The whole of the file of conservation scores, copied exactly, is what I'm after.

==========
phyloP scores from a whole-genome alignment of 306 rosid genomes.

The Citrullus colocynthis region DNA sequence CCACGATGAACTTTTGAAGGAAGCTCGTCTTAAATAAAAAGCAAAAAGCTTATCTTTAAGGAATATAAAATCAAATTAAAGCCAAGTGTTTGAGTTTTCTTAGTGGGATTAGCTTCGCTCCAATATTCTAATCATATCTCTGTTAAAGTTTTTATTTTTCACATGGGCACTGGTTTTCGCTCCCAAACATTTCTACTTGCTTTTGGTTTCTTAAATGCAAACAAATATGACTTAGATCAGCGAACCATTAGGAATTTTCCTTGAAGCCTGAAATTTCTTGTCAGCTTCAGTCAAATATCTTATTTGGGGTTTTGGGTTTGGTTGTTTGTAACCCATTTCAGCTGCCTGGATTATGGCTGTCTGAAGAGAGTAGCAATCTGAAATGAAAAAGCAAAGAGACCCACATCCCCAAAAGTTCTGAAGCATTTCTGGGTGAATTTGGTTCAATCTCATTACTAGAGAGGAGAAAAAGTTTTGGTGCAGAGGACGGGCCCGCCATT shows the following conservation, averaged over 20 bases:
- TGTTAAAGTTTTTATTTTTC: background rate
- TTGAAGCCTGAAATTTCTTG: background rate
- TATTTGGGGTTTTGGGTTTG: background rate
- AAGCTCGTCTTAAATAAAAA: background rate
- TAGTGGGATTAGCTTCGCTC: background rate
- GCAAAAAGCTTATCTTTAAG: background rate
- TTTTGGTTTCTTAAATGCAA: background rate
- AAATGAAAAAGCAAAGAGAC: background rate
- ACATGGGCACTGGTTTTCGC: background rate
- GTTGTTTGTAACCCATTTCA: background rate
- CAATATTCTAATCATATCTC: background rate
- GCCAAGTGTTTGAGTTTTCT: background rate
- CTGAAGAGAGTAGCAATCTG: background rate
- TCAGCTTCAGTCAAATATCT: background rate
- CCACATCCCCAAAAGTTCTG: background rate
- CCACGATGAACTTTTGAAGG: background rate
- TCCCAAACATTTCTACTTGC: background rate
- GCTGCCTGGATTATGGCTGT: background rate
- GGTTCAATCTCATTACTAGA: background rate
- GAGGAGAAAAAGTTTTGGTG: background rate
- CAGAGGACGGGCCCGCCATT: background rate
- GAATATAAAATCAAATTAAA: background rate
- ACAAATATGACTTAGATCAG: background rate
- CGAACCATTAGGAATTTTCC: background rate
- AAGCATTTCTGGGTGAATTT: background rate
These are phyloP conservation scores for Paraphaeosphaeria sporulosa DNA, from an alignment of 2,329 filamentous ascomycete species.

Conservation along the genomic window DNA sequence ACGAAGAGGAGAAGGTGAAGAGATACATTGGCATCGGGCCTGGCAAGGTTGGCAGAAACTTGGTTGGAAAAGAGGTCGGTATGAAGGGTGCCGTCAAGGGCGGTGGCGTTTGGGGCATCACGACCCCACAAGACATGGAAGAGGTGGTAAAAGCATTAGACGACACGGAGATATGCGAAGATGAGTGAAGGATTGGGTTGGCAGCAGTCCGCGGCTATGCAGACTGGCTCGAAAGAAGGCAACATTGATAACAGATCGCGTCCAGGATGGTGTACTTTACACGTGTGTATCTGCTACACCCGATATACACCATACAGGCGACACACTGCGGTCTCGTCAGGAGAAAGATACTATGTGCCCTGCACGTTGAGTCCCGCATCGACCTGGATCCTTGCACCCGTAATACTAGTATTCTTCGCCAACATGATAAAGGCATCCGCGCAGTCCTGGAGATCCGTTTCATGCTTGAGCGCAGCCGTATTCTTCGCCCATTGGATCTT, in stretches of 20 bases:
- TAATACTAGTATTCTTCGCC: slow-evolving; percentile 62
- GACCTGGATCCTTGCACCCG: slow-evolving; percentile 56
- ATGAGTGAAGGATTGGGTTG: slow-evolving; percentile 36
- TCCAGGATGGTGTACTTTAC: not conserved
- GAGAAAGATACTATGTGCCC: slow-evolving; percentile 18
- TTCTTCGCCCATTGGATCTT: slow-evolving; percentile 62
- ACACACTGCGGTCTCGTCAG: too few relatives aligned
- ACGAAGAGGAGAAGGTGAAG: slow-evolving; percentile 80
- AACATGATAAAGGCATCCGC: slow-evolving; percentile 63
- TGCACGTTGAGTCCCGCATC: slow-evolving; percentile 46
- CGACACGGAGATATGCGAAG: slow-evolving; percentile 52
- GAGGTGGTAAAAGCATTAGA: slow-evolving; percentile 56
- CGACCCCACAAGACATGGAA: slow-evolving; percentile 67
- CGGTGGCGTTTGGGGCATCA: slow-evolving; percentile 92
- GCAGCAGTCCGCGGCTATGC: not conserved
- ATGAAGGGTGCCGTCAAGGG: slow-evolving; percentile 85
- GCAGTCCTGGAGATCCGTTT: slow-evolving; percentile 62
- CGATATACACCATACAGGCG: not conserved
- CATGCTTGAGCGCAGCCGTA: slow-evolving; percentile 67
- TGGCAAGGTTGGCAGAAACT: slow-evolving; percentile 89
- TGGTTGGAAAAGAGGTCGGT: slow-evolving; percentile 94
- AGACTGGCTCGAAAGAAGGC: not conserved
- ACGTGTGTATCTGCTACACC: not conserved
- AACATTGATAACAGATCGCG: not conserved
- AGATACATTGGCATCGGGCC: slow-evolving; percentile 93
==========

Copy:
phyloP scores from a whole-genome alignment of 306 rosid genomes.

The Citrullus colocynthis region DNA sequence CCACGATGAACTTTTGAAGGAAGCTCGTCTTAAATAAAAAGCAAAAAGCTTATCTTTAAGGAATATAAAATCAAATTAAAGCCAAGTGTTTGAGTTTTCTTAGTGGGATTAGCTTCGCTCCAATATTCTAATCATATCTCTGTTAAAGTTTTTATTTTTCACATGGGCACTGGTTTTCGCTCCCAAACATTTCTACTTGCTTTTGGTTTCTTAAATGCAAACAAATATGACTTAGATCAGCGAACCATTAGGAATTTTCCTTGAAGCCTGAAATTTCTTGTCAGCTTCAGTCAAATATCTTATTTGGGGTTTTGGGTTTGGTTGTTTGTAACCCATTTCAGCTGCCTGGATTATGGCTGTCTGAAGAGAGTAGCAATCTGAAATGAAAAAGCAAAGAGACCCACATCCCCAAAAGTTCTGAAGCATTTCTGGGTGAATTTGGTTCAATCTCATTACTAGAGAGGAGAAAAAGTTTTGGTGCAGAGGACGGGCCCGCCATT shows the following conservation, averaged over 20 bases:
- TGTTAAAGTTTTTATTTTTC: background rate
- TTGAAGCCTGAAATTTCTTG: background rate
- TATTTGGGGTTTTGGGTTTG: background rate
- AAGCTCGTCTTAAATAAAAA: background rate
- TAGTGGGATTAGCTTCGCTC: background rate
- GCAAAAAGCTTATCTTTAAG: background rate
- TTTTGGTTTCTTAAATGCAA: background rate
- AAATGAAAAAGCAAAGAGAC: background rate
- ACATGGGCACTGGTTTTCGC: background rate
- GTTGTTTGTAACCCATTTCA: background rate
- CAATATTCTAATCATATCTC: background rate
- GCCAAGTGTTTGAGTTTTCT: background rate
- CTGAAGAGAGTAGCAATCTG: background rate
- TCAGCTTCAGTCAAATATCT: background rate
- CCACATCCCCAAAAGTTCTG: background rate
- CCACGATGAACTTTTGAAGG: background rate
- TCCCAAACATTTCTACTTGC: background rate
- GCTGCCTGGATTATGGCTGT: background rate
- GGTTCAATCTCATTACTAGA: background rate
- GAGGAGAAAAAGTTTTGGTG: background rate
- CAGAGGACGGGCCCGCCATT: background rate
- GAATATAAAATCAAATTAAA: background rate
- ACAAATATGACTTAGATCAG: background rate
- CGAACCATTAGGAATTTTCC: background rate
- AAGCATTTCTGGGTGAATTT: background rate
These are phyloP conservation scores for Paraphaeosphaeria sporulosa DNA, from an alignment of 2,329 filamentous ascomycete species.

Conservation along the genomic window DNA sequence ACGAAGAGGAGAAGGTGAAGAGATACATTGGCATCGGGCCTGGCAAGGTTGGCAGAAACTTGGTTGGAAAAGAGGTCGGTATGAAGGGTGCCGTCAAGGGCGGTGGCGTTTGGGGCATCACGACCCCACAAGACATGGAAGAGGTGGTAAAAGCATTAGACGACACGGAGATATGCGAAGATGAGTGAAGGATTGGGTTGGCAGCAGTCCGCGGCTATGCAGACTGGCTCGAAAGAAGGCAACATTGATAACAGATCGCGTCCAGGATGGTGTACTTTACACGTGTGTATCTGCTACACCCGATATACACCATACAGGCGACACACTGCGGTCTCGTCAGGAGAAAGATACTATGTGCCCTGCACGTTGAGTCCCGCATCGACCTGGATCCTTGCACCCGTAATACTAGTATTCTTCGCCAACATGATAAAGGCATCCGCGCAGTCCTGGAGATCCGTTTCATGCTTGAGCGCAGCCGTATTCTTCGCCCATTGGATCTT, in stretches of 20 bases:
- TAATACTAGTATTCTTCGCC: slow-evolving; percentile 62
- GACCTGGATCCTTGCACCCG: slow-evolving; percentile 56
- ATGAGTGAAGGATTGGGTTG: slow-evolving; percentile 36
- TCCAGGATGGTGTACTTTAC: not conserved
- GAGAAAGATACTATGTGCCC: slow-evolving; percentile 18
- TTCTTCGCCCATTGGATCTT: slow-evolving; percentile 62
- ACACACTGCGGTCTCGTCAG: too few relatives aligned
- ACGAAGAGGAGAAGGTGAAG: slow-evolving; percentile 80
- AACATGATAAAGGCATCCGC: slow-evolving; percentile 63
- TGCACGTTGAGTCCCGCATC: slow-evolving; percentile 46
- CGACACGGAGATATGCGAAG: slow-evolving; percentile 52
- GAGGTGGTAAAAGCATTAGA: slow-evolving; percentile 56
- CGACCCCACAAGACATGGAA: slow-evolving; percentile 67
- CGGTGGCGTTTGGGGCATCA: slow-evolving; percentile 92
- GCAGCAGTCCGCGGCTATGC: not conserved
- ATGAAGGGTGCCGTCAAGGG: slow-evolving; percentile 85
- GCAGTCCTGGAGATCCGTTT: slow-evolving; percentile 62
- CGATATACACCATACAGGCG: not conserved
- CATGCTTGAGCGCAGCCGTA: slow-evolving; percentile 67
- TGGCAAGGTTGGCAGAAACT: slow-evolving; percentile 89
- TGGTTGGAAAAGAGGTCGGT: slow-evolving; percentile 94
- AGACTGGCTCGAAAGAAGGC: not conserved
- ACGTGTGTATCTGCTACACC: not conserved
- AACATTGATAACAGATCGCG: not conserved
- AGATACATTGGCATCGGGCC: slow-evolving; percentile 93